Workplace inspections are planned walk-throughs of a specific location in the workplace. They’re used to examine several factors to prevent any possible injuries or illnesses.

Any workplace that deals with hazardous assets needs to perform inspections to protect the safety of personnel and the optimal operation of assets in question—and these inspections should be conducted regularly. That's because, without regularity, inspections won't be as effective as they are supposed to be.

Conducting Regular Inspections

A good example of the importance of frequency can be seen in Part II of the Canada Labour Code. According to it, an employer is obligated to perform workplace inspections every month. Failing to comply with this code can lead to the suspension or closure of your facility. Even worse, it can lead to serious accidents or death.

And for many work environments, following the minimum inspection requirements isn’t enough. Inspections may be necessary for every new shift.

However, the inspection schedule is not the same for everyone and will depend on several factors:

  1. The number of processes and operations at the location to be inspected
  2. The number of processes with higher hazard potential, as these often need more frequent inspections
  3. The number of different hazardous assets you have, as many of these have specific intervals at which they need to be inspected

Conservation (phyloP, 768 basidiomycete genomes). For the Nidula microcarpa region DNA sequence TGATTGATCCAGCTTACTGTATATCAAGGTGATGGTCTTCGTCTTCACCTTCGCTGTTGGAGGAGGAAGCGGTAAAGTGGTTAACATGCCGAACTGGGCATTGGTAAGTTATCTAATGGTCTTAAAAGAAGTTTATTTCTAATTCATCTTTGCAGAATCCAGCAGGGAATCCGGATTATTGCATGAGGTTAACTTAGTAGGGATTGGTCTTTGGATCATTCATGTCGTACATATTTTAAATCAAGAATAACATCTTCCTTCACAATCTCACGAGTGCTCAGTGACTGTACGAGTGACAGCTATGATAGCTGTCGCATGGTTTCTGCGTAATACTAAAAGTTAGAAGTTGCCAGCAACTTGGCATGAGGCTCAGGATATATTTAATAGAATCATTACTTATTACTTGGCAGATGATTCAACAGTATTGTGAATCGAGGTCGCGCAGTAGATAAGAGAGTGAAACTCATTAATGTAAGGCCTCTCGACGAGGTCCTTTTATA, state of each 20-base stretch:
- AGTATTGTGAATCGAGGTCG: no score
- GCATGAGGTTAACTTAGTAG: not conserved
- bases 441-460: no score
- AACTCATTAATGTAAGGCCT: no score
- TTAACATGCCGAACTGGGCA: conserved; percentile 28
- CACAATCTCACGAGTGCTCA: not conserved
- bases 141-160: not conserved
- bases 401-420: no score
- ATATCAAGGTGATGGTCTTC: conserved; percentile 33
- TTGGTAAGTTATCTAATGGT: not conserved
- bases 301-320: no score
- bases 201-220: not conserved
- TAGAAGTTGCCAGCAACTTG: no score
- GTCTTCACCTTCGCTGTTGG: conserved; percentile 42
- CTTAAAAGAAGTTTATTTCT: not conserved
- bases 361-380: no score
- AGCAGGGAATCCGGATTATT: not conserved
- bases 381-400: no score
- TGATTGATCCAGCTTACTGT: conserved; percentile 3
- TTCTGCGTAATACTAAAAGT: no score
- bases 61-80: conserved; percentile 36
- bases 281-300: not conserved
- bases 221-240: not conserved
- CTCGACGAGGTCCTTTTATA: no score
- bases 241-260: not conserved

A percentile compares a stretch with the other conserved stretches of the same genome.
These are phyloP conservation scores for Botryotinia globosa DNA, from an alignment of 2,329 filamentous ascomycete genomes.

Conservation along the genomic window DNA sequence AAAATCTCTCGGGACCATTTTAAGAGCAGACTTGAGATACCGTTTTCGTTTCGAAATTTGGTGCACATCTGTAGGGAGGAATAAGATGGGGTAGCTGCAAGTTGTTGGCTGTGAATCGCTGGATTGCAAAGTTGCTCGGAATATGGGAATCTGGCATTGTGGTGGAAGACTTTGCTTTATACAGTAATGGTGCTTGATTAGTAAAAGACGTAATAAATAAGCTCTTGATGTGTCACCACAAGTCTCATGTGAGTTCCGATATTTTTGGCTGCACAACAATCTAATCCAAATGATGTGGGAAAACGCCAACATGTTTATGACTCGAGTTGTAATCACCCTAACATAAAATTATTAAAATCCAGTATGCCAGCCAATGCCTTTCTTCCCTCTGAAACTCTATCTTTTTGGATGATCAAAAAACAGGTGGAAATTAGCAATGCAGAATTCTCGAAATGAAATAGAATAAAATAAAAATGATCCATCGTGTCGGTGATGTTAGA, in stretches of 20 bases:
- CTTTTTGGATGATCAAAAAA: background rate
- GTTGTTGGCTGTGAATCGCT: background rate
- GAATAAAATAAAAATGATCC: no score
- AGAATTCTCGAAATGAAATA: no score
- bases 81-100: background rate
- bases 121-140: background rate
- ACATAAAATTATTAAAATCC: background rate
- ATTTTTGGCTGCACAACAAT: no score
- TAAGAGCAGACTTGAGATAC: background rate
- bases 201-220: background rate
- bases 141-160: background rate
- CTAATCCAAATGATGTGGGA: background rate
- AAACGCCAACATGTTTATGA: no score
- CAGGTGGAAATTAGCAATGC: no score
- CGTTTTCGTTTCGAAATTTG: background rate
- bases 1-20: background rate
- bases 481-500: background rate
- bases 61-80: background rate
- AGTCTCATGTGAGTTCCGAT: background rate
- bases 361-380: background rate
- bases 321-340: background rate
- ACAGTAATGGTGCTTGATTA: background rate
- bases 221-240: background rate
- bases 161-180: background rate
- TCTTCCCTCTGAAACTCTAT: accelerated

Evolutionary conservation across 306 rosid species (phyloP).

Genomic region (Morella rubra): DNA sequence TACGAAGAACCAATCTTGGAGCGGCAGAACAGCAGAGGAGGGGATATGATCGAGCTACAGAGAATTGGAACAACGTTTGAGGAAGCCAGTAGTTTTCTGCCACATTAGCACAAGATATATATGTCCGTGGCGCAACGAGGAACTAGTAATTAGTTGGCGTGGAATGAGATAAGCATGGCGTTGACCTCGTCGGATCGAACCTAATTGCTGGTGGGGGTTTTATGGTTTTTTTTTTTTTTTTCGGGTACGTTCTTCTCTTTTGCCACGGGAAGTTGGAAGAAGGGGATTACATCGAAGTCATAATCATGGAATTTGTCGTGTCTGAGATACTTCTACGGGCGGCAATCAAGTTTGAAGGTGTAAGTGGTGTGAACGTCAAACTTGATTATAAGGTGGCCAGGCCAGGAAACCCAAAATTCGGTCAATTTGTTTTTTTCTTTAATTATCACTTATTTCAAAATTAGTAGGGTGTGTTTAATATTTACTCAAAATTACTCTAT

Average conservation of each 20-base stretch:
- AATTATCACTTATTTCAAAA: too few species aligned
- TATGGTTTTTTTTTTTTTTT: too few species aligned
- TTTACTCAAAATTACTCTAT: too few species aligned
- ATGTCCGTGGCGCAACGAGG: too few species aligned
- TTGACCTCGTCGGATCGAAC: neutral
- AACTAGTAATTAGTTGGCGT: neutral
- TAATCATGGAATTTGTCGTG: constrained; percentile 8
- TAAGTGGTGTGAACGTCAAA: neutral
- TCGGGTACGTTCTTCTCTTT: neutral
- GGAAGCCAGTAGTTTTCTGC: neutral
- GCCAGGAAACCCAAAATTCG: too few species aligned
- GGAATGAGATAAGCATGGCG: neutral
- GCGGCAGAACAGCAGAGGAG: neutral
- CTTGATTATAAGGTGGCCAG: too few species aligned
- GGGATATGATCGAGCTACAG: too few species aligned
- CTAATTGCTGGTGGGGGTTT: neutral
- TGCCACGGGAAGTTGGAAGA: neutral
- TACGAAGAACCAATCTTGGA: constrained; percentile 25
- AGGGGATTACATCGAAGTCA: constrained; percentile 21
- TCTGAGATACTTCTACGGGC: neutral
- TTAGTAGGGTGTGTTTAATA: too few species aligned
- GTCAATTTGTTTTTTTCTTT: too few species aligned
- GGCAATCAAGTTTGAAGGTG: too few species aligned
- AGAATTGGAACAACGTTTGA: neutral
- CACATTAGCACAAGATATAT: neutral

4. All the shifts your personnel have, as inspections shouldn’t happen in one particular shift.

In addition to this, you need to alter your schedule whenever a new asset is introduced to the workplace. Naturally, the rules about hazardous assets still apply.

After the inspection is conducted, if a hazard is identified, the employer has 30 days to resolve the issue, relying on recommendations from its health and safety leaders.


Regular inspections are crucial to minimizing the risk of accidents and the chance of an unsafe workplace. Not only does conducting inspections on schedule ensure costly equipment runs smoothly and effectively, it ultimately prevents injuries or illnesses and saves lives. Regular inspections also ensure you achieve compliance and meet the rules and regulations enforced by local, provincial, and state agencies.

If you want to make your regular inspections truly successful, you should consider using checklists that will help you cover all items the inspections should include, without omitting something or making an error.

The Checker offers more than a hundred checklist books designed for specific types of equipment, so take a look here to find the ones you need. For further information, feel free to contact us.

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Tags: inspection best practices, facility audits, safety audits


Learn how inspections can increase productivity, reduce costs, and improve safety in a systematic way that can be sustained as a competitive advantage.